Celebrating Summer is a Camont tradition… check our archives here of summer posts for more #Summerrosso inspiration!


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Rillettes- #1 Kitchen Charcuterie at Camont


Simple rillettes often get lost in the big charcuterie picture-that diverse family of patés, terrines, boiled hams, and other salt-cured meats. Really, it’s hard to make a pot of cooked meat and fat look sexy (although I think I did a pretty good job above). Cold meats can be the star of summer garden lunches, pique-niques by the river, and wine-fueled aperos that turn into an excuse for dinner. All you meat mavens can say what you want about bacon, but for me, rillettes are the gateway to learning about charcuterie and remain one of my favorite things to make and eat. Like right now for your summer parties!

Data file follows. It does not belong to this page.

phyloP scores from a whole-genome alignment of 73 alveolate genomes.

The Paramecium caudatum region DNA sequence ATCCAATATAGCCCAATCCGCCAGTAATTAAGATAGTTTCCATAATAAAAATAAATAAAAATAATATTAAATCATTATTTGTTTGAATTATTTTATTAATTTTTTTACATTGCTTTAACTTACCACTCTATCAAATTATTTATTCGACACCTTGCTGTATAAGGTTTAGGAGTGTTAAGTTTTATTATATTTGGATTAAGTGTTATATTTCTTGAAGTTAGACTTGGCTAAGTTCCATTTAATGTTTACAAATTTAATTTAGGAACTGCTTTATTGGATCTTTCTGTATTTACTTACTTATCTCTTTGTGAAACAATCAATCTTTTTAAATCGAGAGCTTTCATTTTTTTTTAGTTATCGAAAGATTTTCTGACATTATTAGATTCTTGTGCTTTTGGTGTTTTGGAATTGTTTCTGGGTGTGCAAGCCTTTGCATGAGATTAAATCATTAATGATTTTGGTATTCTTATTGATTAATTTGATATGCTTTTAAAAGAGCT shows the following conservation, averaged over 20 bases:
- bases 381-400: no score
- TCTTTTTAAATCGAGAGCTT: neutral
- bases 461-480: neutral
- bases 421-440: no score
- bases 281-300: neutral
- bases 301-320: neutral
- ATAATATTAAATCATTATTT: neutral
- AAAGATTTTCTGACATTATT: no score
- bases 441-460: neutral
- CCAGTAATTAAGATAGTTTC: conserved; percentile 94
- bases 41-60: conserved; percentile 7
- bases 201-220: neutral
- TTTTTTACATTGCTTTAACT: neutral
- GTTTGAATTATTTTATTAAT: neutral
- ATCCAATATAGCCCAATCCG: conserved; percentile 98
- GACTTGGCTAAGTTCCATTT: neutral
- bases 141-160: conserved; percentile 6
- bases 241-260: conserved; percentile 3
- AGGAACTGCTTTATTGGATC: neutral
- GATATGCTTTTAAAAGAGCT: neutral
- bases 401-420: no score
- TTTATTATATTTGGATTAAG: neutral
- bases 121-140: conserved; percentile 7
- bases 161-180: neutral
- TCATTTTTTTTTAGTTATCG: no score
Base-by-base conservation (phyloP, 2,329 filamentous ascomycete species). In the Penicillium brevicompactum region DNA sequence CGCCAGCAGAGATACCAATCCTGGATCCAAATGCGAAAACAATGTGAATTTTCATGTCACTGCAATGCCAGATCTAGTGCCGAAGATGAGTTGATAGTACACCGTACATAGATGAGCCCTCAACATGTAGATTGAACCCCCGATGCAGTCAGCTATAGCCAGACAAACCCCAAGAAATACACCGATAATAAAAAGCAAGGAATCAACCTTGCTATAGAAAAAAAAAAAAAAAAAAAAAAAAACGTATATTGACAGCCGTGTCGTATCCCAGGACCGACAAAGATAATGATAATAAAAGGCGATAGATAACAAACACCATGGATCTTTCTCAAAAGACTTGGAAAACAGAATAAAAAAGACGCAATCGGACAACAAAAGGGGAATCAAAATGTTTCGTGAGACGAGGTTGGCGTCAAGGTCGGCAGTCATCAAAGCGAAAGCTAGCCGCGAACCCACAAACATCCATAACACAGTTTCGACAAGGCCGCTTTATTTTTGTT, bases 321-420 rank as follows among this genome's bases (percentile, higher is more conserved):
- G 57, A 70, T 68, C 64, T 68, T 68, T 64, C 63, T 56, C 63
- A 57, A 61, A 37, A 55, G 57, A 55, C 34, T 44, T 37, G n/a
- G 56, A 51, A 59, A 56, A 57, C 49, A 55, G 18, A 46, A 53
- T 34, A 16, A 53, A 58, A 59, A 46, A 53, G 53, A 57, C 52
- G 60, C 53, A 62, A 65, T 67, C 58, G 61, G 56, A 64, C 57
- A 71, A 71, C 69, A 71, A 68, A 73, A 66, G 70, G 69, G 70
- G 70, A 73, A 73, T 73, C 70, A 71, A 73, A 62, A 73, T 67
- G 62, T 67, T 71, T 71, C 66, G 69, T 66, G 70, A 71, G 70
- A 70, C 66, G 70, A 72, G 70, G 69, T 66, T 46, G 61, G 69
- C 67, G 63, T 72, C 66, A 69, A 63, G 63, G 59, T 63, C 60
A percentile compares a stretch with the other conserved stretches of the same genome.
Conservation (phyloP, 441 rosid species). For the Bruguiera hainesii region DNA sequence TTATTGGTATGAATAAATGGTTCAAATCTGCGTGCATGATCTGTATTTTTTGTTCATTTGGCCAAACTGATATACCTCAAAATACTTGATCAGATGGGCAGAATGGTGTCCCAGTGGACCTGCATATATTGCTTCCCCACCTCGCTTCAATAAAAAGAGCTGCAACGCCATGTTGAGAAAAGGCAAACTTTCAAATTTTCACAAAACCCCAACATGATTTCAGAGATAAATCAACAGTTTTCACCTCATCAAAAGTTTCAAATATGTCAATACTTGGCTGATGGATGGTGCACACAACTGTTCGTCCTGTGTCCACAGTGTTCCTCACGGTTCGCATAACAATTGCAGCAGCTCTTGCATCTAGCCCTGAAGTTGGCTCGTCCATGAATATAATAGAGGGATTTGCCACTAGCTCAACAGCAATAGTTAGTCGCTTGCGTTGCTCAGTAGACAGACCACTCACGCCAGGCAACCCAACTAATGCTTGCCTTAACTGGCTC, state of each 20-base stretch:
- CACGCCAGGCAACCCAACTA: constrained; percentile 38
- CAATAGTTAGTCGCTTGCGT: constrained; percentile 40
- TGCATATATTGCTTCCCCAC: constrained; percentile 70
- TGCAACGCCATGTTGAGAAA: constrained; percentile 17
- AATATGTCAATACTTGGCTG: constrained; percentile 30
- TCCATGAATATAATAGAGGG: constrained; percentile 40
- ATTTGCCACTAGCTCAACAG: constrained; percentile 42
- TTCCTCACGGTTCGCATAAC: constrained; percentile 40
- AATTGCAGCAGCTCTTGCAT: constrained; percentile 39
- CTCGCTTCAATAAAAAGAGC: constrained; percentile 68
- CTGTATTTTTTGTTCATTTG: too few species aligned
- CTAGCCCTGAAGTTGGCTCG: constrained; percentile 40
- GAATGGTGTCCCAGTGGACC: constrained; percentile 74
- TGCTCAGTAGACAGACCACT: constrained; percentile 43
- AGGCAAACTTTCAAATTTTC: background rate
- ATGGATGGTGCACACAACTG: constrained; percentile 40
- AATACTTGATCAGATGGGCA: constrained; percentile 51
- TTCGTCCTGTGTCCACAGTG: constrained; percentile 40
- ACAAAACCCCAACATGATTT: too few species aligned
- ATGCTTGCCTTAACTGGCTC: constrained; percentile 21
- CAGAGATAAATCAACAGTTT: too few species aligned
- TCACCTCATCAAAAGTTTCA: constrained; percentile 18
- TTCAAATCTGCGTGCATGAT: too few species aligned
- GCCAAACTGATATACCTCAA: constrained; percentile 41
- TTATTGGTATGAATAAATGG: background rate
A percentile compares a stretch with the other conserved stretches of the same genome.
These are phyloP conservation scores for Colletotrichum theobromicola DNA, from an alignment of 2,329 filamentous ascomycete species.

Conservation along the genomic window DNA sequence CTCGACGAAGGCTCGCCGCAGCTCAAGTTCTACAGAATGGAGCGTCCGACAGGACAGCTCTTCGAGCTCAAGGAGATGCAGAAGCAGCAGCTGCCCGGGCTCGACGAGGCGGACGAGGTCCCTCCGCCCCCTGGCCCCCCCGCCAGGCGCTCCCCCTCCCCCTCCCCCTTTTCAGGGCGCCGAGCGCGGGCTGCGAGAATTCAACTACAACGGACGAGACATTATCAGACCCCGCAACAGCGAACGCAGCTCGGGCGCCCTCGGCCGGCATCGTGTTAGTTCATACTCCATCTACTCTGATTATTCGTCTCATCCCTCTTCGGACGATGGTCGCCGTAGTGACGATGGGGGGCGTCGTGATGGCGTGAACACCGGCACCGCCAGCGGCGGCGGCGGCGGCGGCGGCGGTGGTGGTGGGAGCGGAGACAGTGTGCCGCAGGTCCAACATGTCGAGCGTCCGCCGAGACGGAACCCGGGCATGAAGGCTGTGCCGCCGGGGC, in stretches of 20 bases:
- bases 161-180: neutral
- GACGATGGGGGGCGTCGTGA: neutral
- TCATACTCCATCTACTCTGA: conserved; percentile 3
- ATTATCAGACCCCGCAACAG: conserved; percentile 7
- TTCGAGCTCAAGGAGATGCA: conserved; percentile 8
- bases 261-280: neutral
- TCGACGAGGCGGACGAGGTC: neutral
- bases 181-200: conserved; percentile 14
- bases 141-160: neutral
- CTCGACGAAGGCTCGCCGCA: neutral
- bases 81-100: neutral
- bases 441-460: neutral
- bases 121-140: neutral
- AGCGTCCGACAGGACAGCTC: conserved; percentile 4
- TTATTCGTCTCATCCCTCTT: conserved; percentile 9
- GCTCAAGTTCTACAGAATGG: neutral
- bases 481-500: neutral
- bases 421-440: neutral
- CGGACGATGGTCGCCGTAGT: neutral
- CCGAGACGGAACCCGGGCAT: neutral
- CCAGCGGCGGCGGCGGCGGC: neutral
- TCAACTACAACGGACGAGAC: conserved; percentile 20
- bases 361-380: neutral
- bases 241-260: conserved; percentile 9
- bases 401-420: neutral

Call me an”In-Season-Only Gendarme”, however, I think it’s perfectly fine to make rillettes throughout the year. After all, were not talking about huge quantities- just mouth watering, small batches simmering in your 4 liter/quart le Creuset/dutch oven and packed in a few nice pots to stash in the fridge. Traditionally, the offspring of Winter’s slaughter of pig and duck, rillettes are the by-product of all the carcass meats after making confit de canard, or the sacrificial bits of trimmed belly and loin from the pig.  So last month, when Jayne, the Small Batch Queen of Australia (Preserved & Pickled) came for a professional crash course in Patés & Rillettes- we ignored the season and attacked the project with gusto. I’m glad we did, because it confirmed what I felt about confitures- small batch is better!